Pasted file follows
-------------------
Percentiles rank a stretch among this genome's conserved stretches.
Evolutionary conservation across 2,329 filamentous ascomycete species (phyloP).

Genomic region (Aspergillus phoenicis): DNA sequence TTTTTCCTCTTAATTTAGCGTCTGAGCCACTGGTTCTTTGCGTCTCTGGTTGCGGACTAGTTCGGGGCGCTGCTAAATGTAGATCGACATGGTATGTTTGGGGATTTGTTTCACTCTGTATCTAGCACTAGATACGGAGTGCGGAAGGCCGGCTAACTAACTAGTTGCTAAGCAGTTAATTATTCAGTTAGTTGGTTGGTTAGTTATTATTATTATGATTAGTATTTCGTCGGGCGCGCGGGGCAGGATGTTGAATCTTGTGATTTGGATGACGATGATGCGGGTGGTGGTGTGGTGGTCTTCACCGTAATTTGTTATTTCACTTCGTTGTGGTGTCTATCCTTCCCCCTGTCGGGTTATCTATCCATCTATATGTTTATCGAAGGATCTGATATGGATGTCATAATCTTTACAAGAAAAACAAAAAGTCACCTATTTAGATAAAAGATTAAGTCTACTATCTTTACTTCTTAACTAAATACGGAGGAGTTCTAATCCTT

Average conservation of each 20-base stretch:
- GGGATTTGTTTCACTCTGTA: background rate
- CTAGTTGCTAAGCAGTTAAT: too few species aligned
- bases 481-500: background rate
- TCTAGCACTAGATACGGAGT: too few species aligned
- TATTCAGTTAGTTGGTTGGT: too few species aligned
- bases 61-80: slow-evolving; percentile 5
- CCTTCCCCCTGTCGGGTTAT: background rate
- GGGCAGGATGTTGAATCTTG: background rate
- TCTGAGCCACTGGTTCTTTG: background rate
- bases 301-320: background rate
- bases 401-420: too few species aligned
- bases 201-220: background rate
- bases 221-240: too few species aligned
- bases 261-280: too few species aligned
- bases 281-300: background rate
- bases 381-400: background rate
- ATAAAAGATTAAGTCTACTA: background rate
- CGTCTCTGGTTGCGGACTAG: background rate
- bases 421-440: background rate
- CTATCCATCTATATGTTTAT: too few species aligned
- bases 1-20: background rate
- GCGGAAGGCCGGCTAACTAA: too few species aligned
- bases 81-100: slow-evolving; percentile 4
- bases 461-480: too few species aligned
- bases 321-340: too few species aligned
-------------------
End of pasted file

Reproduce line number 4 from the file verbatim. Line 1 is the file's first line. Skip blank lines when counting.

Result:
Average conservation of each 20-base stretch: